So I did my best with it, transferred it to a hot oven half-cooked as it was, and quickly had to shield the top edges with foil so they wouldn’t start burning like a marshmallow over a flame. The oven took about 40 minutes–you can see why I prefer microwaving in 7-10 minutes–but the color was beautiful and brown and caramelized on top, like a big meringue, and the cake stayed moist and fluffy inside. A little hard to cut and serve neatly, but good.
But–not the ideal hostess, as I say–I don’t do decoration very much. I didn’t go with sliced almonds or lemon slices or whatever on top, partly because I started out intending to microwave it. But if I had decorated–maybe my guests would have recognized it as an actual dessert? Maybe they would have behaved better if it had looked a little fancier? Or been set on a doily with a silverplated cake slice (which I don’t actually own, come to think of it)?
Because when I brought out the cake and strawberries, the first thing out of their daughter’s mouth was, “Do you have any chocolate-covered matzah?” Mind you, she’s not six, she’s fourteen. This request was backed up by a disconcertingly hopeful look in her parents’ eyes (and these are some disconcertingly Whole Wheat-espousing people). We did actually have a box of chocolate-covered matzah on the shelf.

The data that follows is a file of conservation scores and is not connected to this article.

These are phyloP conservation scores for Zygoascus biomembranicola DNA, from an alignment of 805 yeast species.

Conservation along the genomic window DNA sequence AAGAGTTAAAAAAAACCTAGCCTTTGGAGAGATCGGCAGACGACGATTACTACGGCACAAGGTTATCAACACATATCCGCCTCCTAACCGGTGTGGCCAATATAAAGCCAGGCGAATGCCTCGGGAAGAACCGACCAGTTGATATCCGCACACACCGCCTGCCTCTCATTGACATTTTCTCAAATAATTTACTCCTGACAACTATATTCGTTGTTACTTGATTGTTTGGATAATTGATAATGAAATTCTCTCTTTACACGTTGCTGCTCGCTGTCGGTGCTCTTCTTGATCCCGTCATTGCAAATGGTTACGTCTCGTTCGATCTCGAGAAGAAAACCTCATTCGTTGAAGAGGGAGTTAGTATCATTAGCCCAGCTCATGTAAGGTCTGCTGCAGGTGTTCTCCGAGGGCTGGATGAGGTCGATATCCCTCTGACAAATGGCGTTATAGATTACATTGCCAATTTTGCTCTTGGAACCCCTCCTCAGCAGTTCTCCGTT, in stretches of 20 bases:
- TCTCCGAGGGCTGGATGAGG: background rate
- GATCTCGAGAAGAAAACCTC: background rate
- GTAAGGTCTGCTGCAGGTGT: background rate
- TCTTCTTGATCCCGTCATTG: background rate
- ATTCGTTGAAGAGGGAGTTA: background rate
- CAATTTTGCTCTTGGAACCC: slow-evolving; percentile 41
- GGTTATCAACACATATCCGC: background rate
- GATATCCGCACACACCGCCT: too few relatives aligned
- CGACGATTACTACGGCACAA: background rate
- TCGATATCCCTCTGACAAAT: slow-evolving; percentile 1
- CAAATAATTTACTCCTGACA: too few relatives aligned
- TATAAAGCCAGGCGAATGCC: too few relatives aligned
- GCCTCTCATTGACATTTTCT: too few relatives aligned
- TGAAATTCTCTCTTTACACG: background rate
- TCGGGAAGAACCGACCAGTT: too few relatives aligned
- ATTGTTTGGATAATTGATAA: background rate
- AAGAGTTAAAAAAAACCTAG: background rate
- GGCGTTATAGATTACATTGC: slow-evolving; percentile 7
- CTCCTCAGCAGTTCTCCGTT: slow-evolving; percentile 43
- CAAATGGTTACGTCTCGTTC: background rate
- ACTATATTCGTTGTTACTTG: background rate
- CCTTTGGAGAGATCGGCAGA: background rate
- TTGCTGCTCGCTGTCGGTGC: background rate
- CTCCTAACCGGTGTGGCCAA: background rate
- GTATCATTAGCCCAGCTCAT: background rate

My husband and I shrugged at each other and put it on the table as my heart sank. They sailed into it as though we had intentionally starved them for weeks. We’re talking about chocolate-covered matzah. Not great chocolate; ordinary Hershey’s grade coating chocolate. On matzah.
Even more surprising was the father–he came into the kitchen shortly after dessert was served and said, “Boy, your daughter must not get many sweets. She likes that cake.”
For a moment I was ready to snarl and hand them their hats, their salad bowl, and their daughter along with a marked-down box of Manischewitz choke-cake mix. But maybe he didn’t mean it the way it came out? So I took a deep breath and–with shocking hostess-mojo, considering how bad at it I usually am–deflected the criticism by shrugging airily and replying calmly that my daughter has a sophisticated palate that cheerfully encompasses all kinds of fresh foods, including broccoli and brussels sprouts. It worked like a charm: He forgot all about the apple-almond cake he’d dissed because it wasn’t something chocolate-covered, and launched into a boyhood shudder about brussels sprouts instead. Problem solved!
I give up, I tell you. Purely in self-protective mode, I’m adding one final lesson to the chalkboard. Tablecloths and cake servers will be mandatory from now on, even though I personally despise them. And brussels sprouts are definitely on next year’s menu. Covered in chocolate, obviously. ‘Nuff said.